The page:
Unfortunately, Teddy Brewster, played by sophomore Henry Santos Hendricks, may have been amusing at first, with his character believing that he is President Theodore Roosevelt, but the oversized mustache given to him severely limited his diction, making him difficult to understand at times and less emotionally effective. To no fault of Hendricks, the character of Teddy was played solely for comedic purposes, despite the character’s gimmick stemming from serious mental illness. This felt like a missed opportunity to craft a tragic character who could have stolen the show and better honed Hendricks’ talent. 

Senior STC veterans Rebecca Ke, Aleksey Olkhovenko, and Matthew Monge also appeared in guest-starring roles, which was nice to see, given how seasoned the three are and how well they’ve practiced their craft. 

The direction of juniors Sasha Ruinsky, Gabriella Hoefner, and Rachel Alvarez was clear in the final product, always keeping the scene deliberately moving so that static moments were more noticeable and poignant. It’s a technique seen most recently in STC’s last Winter Drama, Hedda Gabler, which Hoefner also directed, but this show elevated that technique to new, previously unattained heights.

Despite the fact that the set remained static throughout the show, its many intricacies and sheer size more than made up for it. Based on a monstrous eight-foot-tall platform, the set took up the entire stage, complete with five 16-foot walls, a luxurious staircase, and more. These massive walls were painted with ornate fuschia flowers as well as a few framed photographs and newspaper clippings that made the audience feel as though they were transported back to the ‘40s. Other than these, the most notable prop was the antiquated grandfather clock that not only was embellished with clean brushstrokes, but both of the hands of the clock face were regularly turned by Props members backstage, demonstrating the intensive attention to detail that went into this show.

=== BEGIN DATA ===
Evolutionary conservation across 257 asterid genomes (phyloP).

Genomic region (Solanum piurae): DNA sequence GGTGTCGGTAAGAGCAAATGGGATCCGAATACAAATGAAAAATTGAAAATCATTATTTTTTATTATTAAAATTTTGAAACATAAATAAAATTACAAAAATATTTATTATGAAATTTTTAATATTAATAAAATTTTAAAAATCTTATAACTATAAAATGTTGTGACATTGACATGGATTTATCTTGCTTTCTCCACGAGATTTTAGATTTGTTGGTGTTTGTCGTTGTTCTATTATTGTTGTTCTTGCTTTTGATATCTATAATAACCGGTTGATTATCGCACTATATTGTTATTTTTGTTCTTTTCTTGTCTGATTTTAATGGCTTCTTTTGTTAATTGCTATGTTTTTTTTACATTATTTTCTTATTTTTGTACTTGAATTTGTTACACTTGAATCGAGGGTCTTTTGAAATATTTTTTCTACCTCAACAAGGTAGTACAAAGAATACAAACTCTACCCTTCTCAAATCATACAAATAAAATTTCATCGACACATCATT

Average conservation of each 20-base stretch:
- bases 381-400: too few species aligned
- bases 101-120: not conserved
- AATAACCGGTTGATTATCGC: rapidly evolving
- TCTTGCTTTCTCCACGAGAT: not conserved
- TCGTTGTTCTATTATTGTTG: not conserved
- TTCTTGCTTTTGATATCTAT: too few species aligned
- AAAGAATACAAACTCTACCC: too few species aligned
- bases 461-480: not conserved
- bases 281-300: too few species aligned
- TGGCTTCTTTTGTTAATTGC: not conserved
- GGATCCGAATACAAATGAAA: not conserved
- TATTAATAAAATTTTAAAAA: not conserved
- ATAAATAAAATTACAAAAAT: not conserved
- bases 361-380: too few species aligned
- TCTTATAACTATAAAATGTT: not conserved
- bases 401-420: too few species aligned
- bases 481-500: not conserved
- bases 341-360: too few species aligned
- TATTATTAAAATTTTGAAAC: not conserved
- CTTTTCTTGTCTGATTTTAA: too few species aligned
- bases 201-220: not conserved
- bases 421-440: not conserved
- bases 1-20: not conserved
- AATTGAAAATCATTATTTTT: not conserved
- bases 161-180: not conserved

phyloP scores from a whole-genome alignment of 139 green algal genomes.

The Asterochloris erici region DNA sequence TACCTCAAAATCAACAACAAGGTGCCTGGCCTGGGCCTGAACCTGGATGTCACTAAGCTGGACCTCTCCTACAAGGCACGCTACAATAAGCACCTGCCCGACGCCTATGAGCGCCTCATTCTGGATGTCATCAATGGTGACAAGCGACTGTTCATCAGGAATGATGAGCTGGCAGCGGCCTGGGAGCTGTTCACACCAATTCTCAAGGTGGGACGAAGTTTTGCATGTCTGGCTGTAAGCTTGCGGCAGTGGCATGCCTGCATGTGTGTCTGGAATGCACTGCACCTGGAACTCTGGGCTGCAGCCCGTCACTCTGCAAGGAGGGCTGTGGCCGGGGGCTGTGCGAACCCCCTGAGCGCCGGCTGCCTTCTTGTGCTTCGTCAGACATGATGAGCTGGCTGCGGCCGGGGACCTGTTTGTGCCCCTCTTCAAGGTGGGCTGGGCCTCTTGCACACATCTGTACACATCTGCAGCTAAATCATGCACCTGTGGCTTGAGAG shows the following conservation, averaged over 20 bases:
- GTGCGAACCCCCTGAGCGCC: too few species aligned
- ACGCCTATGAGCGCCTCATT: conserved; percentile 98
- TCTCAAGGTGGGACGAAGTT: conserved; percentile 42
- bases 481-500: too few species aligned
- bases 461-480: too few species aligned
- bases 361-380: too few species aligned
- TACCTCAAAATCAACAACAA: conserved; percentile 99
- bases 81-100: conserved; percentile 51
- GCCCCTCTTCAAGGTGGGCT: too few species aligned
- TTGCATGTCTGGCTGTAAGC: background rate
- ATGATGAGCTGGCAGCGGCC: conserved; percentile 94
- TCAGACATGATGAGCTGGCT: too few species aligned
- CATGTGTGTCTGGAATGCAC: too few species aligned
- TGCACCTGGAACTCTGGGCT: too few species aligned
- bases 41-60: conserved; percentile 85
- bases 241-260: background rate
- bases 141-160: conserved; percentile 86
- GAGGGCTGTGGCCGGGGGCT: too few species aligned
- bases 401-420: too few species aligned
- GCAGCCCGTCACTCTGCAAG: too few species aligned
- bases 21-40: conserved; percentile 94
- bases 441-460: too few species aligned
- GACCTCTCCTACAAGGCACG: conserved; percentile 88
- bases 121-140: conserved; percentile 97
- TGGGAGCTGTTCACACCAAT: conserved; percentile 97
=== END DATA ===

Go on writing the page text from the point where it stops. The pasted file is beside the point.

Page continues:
The costumes for this show were rather simple but highly effective. However, a few stood out as especially striking, such as Elaine’s bright yellow pinafore dress, which drew the audience’s attention as soon as she entered a scene, emphasizing her upbeat and optimistic attitude. The white collars on Martha and Abby Brewster’s dresses added to their creepy, yet strangely warm demeanor by making them appear ever-so older. Furthermore, the costumes were completely transformed by the cast’s makeup, making Neftin and Beylison appear as if they were actively graying with a short, white streak-filled wig for Neftin and a white hair mask for Beylison, as well as defined wrinkles on their faces. It would be impossible to talk about makeup without mentioning Jonathan Brewster’s scarily convincing scars stretching across his entire forehead and down his cheek. The rough skin coated with flecks of blood and scar tissue truly expressed the severity of his botched surgery performed by Dr. Einstein, deepening the tension whenever Jonathan needed to ensure Dr. Einstein would remain under his control.

Lights and Sound delivered a nearly flawless show, with errors being few and far between. The bugle effect consistently served as comedic relief every time Teddy would yell his signature “Charge!” and bolt up the stairs. However, more serious scenes used a dark red haze that made the audience hush and grip their seats tightly for whatever happened next.

From deliberate direction to strong technical components, STC’s production of Arsenic and Old Lace was a remarkable blend of refreshing humor and poignant moments. It’s clear that a tremendous amount of passion was poured into this project, and with that energy seemingly on the rise, there’s bound to be more brewing behind the curtain…